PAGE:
Guest blog by Mike Derkacz, President & CEO of Braeburn.
Opioid overdose is the leading cause of death for Americans under 50 and takes the lives of more than 116 Americans every day. The economic toll on our nation is equally stark – estimates released by the Council of Economic Advisers put the cost of the epidemic at $504 billion in 2015, a number we can safely assume has since increased. It’s not hard to see that opioid addiction, also known as opioid use disorder (OUD), is the fastest growing public health crisis in America today.
Over the past year, I’ve had the opportunity to take part in several events with individuals dedicated to addressing this crisis, including policymakers, healthcare providers, patient advocates and corporate leaders. I’ve been both inspired by the support for patients living with OUD and devastated by the toll this disease has taken on American families and communities.
During a recent trip to Ohio, a state who has experienced a 39 percent increase in opioid-related deaths from 2016 to 2017, I was privileged to spend time with paramedics and EMTs, a brave group who are often first to respond to opioid overdoses. I was immediately struck by the empathy that they have for people living with OUD. Most did not foresee the crisis when they began their career. They didn’t know how to administer Narcan® (naloxone HCI), a prescription medicine used for the treatment of an opioid overdose. They certainly didn’t know they would find themselves using it every day to save lives. Their experiences as first-responders have changed their perception, and they now recognize OUD as a chronic, relapsing brain disease — not a moral failing.
As the saying goes, perception is reality. It’s imperative that we continue to reduce the stigma around OUD that often prevents patients from seeking or remaining in treatment. That’s why our team at Braeburn partners with those who are equally passionate about fighting this crisis, including the many healthcare professionals on the front lines of the U.S. opioid addiction epidemic. The goal is to educate the community that OUD is a brain disease that can be managed with personalized treatment. In fact, recently Braeburn brought together healthcare professionals, along with caregivers and payers, for a congressional briefing to discuss the benefit of “warm hand-offs” in emergency departments to promote screening for OUD and connect patients with treatment resources at a critical point in their journey.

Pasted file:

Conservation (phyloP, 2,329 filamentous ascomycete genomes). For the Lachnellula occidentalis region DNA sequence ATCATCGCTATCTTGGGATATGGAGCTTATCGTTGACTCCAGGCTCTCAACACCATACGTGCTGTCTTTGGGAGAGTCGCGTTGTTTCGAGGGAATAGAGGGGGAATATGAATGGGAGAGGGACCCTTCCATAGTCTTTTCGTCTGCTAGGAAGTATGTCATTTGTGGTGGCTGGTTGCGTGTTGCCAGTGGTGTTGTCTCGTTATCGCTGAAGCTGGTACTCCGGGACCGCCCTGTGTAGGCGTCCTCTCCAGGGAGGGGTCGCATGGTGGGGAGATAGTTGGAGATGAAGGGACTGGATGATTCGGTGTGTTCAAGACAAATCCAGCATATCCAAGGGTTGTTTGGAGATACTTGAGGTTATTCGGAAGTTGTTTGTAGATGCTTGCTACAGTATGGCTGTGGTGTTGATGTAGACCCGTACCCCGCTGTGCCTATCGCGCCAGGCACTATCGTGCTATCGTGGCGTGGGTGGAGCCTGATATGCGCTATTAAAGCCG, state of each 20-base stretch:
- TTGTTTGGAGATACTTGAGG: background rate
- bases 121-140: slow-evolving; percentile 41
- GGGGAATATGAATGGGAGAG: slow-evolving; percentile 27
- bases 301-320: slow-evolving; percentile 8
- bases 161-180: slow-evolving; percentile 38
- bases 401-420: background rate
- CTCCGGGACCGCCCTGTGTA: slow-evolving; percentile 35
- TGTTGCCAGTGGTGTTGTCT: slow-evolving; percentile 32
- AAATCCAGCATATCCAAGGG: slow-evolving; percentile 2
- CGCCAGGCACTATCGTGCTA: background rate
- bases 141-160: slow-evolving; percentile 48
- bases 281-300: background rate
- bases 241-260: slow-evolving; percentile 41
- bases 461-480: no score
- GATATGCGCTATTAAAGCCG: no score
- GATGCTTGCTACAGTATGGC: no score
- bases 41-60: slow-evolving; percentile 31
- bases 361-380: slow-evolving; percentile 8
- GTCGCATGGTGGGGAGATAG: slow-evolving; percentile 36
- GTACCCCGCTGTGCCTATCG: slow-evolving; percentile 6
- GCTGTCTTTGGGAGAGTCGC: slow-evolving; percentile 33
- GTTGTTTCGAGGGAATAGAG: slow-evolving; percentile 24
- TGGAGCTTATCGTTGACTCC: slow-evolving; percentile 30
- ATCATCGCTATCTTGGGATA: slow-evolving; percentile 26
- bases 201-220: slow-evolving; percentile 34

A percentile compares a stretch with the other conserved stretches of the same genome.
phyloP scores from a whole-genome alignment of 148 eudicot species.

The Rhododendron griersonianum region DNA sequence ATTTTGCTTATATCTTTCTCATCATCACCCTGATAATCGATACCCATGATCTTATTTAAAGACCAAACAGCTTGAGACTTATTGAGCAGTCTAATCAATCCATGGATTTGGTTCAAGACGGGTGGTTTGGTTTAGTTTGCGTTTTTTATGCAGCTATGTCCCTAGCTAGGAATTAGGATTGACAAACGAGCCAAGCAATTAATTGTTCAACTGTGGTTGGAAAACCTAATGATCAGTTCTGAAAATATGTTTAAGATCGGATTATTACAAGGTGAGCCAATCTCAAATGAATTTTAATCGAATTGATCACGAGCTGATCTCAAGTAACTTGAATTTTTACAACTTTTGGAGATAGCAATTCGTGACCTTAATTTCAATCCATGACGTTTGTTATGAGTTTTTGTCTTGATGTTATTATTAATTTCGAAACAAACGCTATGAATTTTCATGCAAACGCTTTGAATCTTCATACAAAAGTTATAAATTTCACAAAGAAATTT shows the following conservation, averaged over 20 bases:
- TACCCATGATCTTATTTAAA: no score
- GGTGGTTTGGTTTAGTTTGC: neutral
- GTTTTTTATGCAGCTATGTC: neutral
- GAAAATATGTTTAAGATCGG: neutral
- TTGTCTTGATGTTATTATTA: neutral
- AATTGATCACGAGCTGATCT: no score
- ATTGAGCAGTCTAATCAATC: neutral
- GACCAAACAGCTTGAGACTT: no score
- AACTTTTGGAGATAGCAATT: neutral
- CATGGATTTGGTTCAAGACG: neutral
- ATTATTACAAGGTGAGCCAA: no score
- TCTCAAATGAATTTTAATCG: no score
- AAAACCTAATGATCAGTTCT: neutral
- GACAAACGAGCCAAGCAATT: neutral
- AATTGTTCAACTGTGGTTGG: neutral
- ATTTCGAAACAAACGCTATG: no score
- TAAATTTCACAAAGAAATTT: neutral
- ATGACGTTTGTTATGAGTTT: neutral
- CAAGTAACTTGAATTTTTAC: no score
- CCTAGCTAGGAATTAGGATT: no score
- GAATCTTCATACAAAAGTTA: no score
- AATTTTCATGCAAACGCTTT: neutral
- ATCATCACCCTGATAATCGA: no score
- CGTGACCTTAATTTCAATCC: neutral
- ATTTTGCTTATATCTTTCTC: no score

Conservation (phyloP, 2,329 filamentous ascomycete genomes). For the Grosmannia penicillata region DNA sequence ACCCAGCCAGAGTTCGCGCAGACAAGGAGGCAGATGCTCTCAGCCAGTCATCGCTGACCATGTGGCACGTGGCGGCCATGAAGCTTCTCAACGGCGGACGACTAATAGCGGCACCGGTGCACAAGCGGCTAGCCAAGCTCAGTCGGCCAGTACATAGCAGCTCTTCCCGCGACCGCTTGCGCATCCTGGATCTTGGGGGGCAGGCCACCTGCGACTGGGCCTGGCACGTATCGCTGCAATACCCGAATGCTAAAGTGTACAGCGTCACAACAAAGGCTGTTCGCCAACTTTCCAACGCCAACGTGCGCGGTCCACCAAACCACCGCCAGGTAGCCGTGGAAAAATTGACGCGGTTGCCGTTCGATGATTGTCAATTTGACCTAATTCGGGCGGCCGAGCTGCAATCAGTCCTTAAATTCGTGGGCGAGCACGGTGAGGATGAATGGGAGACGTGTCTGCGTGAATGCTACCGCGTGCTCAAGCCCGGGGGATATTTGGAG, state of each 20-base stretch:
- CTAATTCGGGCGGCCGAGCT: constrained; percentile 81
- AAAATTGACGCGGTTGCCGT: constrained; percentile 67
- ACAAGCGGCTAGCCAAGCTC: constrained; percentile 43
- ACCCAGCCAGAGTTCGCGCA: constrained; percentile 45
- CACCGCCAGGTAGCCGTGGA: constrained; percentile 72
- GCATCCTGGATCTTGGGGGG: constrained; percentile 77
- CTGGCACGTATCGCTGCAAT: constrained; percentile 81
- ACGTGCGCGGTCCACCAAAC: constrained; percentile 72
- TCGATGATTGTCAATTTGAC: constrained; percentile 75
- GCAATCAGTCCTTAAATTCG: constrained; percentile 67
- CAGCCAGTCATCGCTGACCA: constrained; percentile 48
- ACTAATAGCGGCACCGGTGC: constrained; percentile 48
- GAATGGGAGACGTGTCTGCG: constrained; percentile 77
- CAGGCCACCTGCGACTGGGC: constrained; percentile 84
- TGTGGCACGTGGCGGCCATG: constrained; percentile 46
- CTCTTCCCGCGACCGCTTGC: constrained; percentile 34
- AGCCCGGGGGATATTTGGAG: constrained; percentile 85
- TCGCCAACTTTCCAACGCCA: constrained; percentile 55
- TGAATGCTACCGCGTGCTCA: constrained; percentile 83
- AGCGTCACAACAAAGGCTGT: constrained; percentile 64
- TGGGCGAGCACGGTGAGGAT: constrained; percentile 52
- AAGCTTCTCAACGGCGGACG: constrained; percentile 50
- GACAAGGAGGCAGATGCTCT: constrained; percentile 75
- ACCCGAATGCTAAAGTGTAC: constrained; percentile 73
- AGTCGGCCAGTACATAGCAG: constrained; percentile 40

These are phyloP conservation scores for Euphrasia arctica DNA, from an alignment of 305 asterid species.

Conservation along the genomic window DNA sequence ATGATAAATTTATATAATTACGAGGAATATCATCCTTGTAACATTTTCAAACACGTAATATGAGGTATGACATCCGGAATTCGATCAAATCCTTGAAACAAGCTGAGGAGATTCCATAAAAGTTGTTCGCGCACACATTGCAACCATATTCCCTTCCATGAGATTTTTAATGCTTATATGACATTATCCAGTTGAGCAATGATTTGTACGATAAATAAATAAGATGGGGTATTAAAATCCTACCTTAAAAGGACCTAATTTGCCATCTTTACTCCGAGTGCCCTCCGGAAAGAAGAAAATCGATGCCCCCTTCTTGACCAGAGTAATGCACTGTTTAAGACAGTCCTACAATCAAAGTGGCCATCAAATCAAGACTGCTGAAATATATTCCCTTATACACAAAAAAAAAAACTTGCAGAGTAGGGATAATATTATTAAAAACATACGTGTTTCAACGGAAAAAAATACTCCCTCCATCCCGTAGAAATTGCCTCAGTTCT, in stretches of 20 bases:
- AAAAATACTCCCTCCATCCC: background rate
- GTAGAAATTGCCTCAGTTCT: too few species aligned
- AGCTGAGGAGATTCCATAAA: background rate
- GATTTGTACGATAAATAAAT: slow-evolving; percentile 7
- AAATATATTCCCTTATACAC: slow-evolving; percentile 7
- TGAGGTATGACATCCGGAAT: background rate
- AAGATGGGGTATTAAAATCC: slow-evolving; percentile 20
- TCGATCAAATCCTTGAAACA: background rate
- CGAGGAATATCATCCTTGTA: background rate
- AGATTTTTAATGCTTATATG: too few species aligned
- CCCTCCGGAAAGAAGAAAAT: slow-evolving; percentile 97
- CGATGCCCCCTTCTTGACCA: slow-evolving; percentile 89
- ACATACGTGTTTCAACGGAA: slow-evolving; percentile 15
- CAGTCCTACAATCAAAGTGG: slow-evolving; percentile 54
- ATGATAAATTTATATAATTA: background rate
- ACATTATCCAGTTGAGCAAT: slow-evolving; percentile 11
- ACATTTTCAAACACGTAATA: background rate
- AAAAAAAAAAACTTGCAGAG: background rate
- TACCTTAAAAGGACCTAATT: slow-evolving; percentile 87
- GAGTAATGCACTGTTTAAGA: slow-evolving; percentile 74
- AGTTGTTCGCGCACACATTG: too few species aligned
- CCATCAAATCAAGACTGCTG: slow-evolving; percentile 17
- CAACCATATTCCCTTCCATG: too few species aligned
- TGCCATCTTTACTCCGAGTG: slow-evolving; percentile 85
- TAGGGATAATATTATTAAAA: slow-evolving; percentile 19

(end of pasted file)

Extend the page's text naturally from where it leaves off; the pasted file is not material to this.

Braeburn is also focused on therapies specifically designed to fight this crisis. CAM2038 is an investigational buprenorphine flexible-dose weekly and monthly subcutaneous depot injection for the treatment of adults with OUD, currently under review with the United States Food and Drug Administration. If approved, it would be the first and only injectable for moderate to severe OUD available in both weekly and monthly formulations that is administered by healthcare professionals through all stages of a patient’s recovery journey. Since it would be injected directly by a healthcare professional to their patient greater adherence to therapy may be possible while potentially minimizing the risks of diversion. I truly believe treatments like this may offer hope for everyone dedicated to ending this devastating epidemic.
Many other positive strides are being made across the country — the crisis is gaining national attention. Sixteen major healthcare payers adopted eight “National Principles of Care” for the treatment of addiction, and funding has been increased in many states to support access to treatment. We are moving in the right direction. But there’s still much more to be done.
We each have a role to play. All of us can continue to help break down stigmas, change perceptions and help fight the opioid addiction crisis. At Braeburn, we’re proud to be part of the solution.
Learn more about what Braeburn is doing at www.braeburnrx.com.